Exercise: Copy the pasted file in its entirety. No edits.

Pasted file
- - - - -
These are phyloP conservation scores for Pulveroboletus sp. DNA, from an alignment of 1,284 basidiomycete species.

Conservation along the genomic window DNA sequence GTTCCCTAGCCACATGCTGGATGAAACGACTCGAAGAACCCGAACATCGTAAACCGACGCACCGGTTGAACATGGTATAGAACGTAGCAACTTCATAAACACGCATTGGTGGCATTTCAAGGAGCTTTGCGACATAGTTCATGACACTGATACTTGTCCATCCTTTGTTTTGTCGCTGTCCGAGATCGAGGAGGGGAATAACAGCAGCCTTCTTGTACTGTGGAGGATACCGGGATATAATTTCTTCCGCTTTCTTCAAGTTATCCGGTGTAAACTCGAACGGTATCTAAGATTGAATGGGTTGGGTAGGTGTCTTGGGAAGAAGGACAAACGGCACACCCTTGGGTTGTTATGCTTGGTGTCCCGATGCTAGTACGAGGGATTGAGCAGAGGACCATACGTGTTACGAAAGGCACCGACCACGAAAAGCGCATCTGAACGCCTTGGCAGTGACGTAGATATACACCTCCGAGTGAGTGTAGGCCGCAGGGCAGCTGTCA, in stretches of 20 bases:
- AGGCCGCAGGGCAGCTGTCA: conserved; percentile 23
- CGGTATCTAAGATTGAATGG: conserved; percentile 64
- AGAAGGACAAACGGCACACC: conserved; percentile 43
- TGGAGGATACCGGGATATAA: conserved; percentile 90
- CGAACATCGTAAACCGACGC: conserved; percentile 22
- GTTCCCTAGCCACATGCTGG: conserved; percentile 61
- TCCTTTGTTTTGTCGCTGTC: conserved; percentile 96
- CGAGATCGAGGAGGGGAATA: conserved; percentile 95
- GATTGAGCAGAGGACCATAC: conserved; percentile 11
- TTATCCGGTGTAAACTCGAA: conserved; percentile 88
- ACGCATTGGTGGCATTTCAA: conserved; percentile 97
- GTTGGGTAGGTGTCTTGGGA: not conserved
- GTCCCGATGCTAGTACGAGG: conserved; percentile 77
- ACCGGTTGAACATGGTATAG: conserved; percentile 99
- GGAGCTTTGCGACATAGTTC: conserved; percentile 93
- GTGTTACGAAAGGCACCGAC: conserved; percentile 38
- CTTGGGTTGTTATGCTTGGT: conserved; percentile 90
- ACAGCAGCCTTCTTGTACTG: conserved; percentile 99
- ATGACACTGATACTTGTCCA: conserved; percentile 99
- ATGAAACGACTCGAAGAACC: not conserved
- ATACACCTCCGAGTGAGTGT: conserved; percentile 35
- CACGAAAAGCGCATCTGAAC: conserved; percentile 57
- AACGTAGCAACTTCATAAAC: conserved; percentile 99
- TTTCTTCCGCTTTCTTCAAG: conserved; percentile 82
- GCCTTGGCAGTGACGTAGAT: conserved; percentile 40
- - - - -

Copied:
These are phyloP conservation scores for Pulveroboletus sp. DNA, from an alignment of 1,284 basidiomycete species.

Conservation along the genomic window DNA sequence GTTCCCTAGCCACATGCTGGATGAAACGACTCGAAGAACCCGAACATCGTAAACCGACGCACCGGTTGAACATGGTATAGAACGTAGCAACTTCATAAACACGCATTGGTGGCATTTCAAGGAGCTTTGCGACATAGTTCATGACACTGATACTTGTCCATCCTTTGTTTTGTCGCTGTCCGAGATCGAGGAGGGGAATAACAGCAGCCTTCTTGTACTGTGGAGGATACCGGGATATAATTTCTTCCGCTTTCTTCAAGTTATCCGGTGTAAACTCGAACGGTATCTAAGATTGAATGGGTTGGGTAGGTGTCTTGGGAAGAAGGACAAACGGCACACCCTTGGGTTGTTATGCTTGGTGTCCCGATGCTAGTACGAGGGATTGAGCAGAGGACCATACGTGTTACGAAAGGCACCGACCACGAAAAGCGCATCTGAACGCCTTGGCAGTGACGTAGATATACACCTCCGAGTGAGTGTAGGCCGCAGGGCAGCTGTCA, in stretches of 20 bases:
- AGGCCGCAGGGCAGCTGTCA: conserved; percentile 23
- CGGTATCTAAGATTGAATGG: conserved; percentile 64
- AGAAGGACAAACGGCACACC: conserved; percentile 43
- TGGAGGATACCGGGATATAA: conserved; percentile 90
- CGAACATCGTAAACCGACGC: conserved; percentile 22
- GTTCCCTAGCCACATGCTGG: conserved; percentile 61
- TCCTTTGTTTTGTCGCTGTC: conserved; percentile 96
- CGAGATCGAGGAGGGGAATA: conserved; percentile 95
- GATTGAGCAGAGGACCATAC: conserved; percentile 11
- TTATCCGGTGTAAACTCGAA: conserved; percentile 88
- ACGCATTGGTGGCATTTCAA: conserved; percentile 97
- GTTGGGTAGGTGTCTTGGGA: not conserved
- GTCCCGATGCTAGTACGAGG: conserved; percentile 77
- ACCGGTTGAACATGGTATAG: conserved; percentile 99
- GGAGCTTTGCGACATAGTTC: conserved; percentile 93
- GTGTTACGAAAGGCACCGAC: conserved; percentile 38
- CTTGGGTTGTTATGCTTGGT: conserved; percentile 90
- ACAGCAGCCTTCTTGTACTG: conserved; percentile 99
- ATGACACTGATACTTGTCCA: conserved; percentile 99
- ATGAAACGACTCGAAGAACC: not conserved
- ATACACCTCCGAGTGAGTGT: conserved; percentile 35
- CACGAAAAGCGCATCTGAAC: conserved; percentile 57
- AACGTAGCAACTTCATAAAC: conserved; percentile 99
- TTTCTTCCGCTTTCTTCAAG: conserved; percentile 82
- GCCTTGGCAGTGACGTAGAT: conserved; percentile 40